A to Z: Coxsackievirusenparentshttps://kidshealth.org/EN/images/headers/P-khAZDictionary-enHD-AR1.jpgLearn about coxsackieviruses, part of the enterovirus family of viruses that live in the human digestive tract.coxsackievirus, coxsackie virus, enterovirus, flu-like symptoms, hand foot and mouth disease, herpangina, hemorrhagic conjunctivitis, viral meningitis, encephalitis, myocarditis08/09/201303/25/201909/02/20194969e5da-5095-431e-870f-a984d9b535cdhttps://kidshealth.org/ws/RadyChildrens/en/parents/az-coxsackievirus.html/<p><a href="https://kidshealth.org/ws/RadyChildrens/en/parents/dictionary/"><img class="right" title="Parents image" src="https://kidshealth.org/EN/images/buttons/P-atoZDictionary-enBT.jpg" alt="A to Z Dictionary 500 Go" name="5093-P_ATOZDICTIONARY2_ENBT.JPG" /></a></p> <p><a href="https://kidshealth.org/ws/RadyChildrens/en/parents/coxsackie.html/">Coxsackieviruses</a> are part of a family of viruses that live in the human <a href="https://kidshealth.org/ws/RadyChildrens/en/parents/digestive.html/">digestive</a> tract. They are easily spread from person to person, either on unwashed hands and surfaces contaminated by feces or through the air when someone sneezes or <a href="https://kidshealth.org/ws/RadyChildrens/en/parents/childs-cough.html/">coughs</a>.</p> <h3>More to Know</h3> <p>The risk for coxsackievirus infection is highest among infants and children younger than 5. It's highly contagious in group settings like schools, childcare centers, and camps. In the U.S., outbreaks of these infections most often occur in the summer and fall.</p> <p>Coxsackieviruses can produce a wide variety of symptoms, including high fever, headache, muscle aches, sore throat, rash, abdominal discomfort, and nausea. They're also responsible for conditions such as hand, foot, and mouth disease; <a href="https://kidshealth.org/ws/RadyChildrens/en/parents/az-herpangina.html/">herpangina</a> (a type of throat infection); and hemorrhagic <a href="https://kidshealth.org/ws/RadyChildrens/en/parents/conjunctivitis.html/">conjunctivitis</a> (a type of eye infection).</p> <p>In most cases, coxsackievirus infections are mild and go away without treatment. Sometimes, however, coxsackieviruses can cause life-threatening brain and heart infections that need to be treated in the hospital.</p> <p>There is no vaccine to prevent coxsackievirus infection. Hand washing is the best protection.</p> <h3>Keep in Mind</h3> <p>While some coxsackievirus infections can be serious, most will clear up within a week with plenty of rest and fluids.</p> <p><em>All A to Z dictionary entries are regularly reviewed by KidsHealth medical experts.</em></p>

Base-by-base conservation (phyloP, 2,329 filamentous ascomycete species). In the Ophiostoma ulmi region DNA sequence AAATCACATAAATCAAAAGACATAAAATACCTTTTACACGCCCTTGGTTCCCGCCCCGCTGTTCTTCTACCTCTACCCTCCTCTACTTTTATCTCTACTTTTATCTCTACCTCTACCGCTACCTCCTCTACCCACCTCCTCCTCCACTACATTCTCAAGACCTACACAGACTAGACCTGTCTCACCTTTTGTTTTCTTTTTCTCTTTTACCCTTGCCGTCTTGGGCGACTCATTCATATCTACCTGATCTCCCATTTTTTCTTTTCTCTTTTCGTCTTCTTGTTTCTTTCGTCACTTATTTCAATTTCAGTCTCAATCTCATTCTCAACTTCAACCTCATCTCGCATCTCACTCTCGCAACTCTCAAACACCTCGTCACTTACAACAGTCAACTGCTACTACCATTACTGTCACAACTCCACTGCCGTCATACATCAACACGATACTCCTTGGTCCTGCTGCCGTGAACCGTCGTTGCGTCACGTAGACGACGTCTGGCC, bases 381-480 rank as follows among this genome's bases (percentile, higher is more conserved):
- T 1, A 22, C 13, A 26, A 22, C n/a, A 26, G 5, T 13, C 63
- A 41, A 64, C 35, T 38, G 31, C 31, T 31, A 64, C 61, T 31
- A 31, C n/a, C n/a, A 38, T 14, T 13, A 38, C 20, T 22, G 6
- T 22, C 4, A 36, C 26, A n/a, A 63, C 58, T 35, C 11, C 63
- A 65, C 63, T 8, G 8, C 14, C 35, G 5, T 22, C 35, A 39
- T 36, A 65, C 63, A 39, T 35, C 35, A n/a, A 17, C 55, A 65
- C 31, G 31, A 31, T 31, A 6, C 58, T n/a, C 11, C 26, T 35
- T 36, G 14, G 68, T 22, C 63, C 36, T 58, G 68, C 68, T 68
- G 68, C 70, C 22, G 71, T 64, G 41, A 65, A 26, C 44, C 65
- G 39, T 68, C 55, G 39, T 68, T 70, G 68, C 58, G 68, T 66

A to Z: HerpanginaLearn more about viral infections and conditions that affect the mouth and throat.https://kidshealth.org/ws/RadyChildrens/en/parents/az-herpangina.html/2fdf5c3b-52e4-4e80-9777-c62a54abb58c
A to Z: Viral InfectionA viral infection is a an infection caused by a virus (a type of germ).https://kidshealth.org/ws/RadyChildrens/en/parents/az-viral.html/008cb133-9a6e-4b42-aff4-4d10a23708f5
Coxsackievirus InfectionsCoxsackievirus infections can spread from person to person. In most cases, the viruses cause mild flu-like symptoms, but can lead to more serious infections.https://kidshealth.org/ws/RadyChildrens/en/parents/coxsackie.html/185944f5-ec45-432d-8542-ae1cc902a4b0
Hand Washing: Why It's So ImportantWashing your hands well and often is the best way to keep from getting sick. Here's how to teach this all-important habit to your kids.https://kidshealth.org/ws/RadyChildrens/en/parents/hand-washing.html/1751c1fa-461c-4b39-9003-a19c00f8549d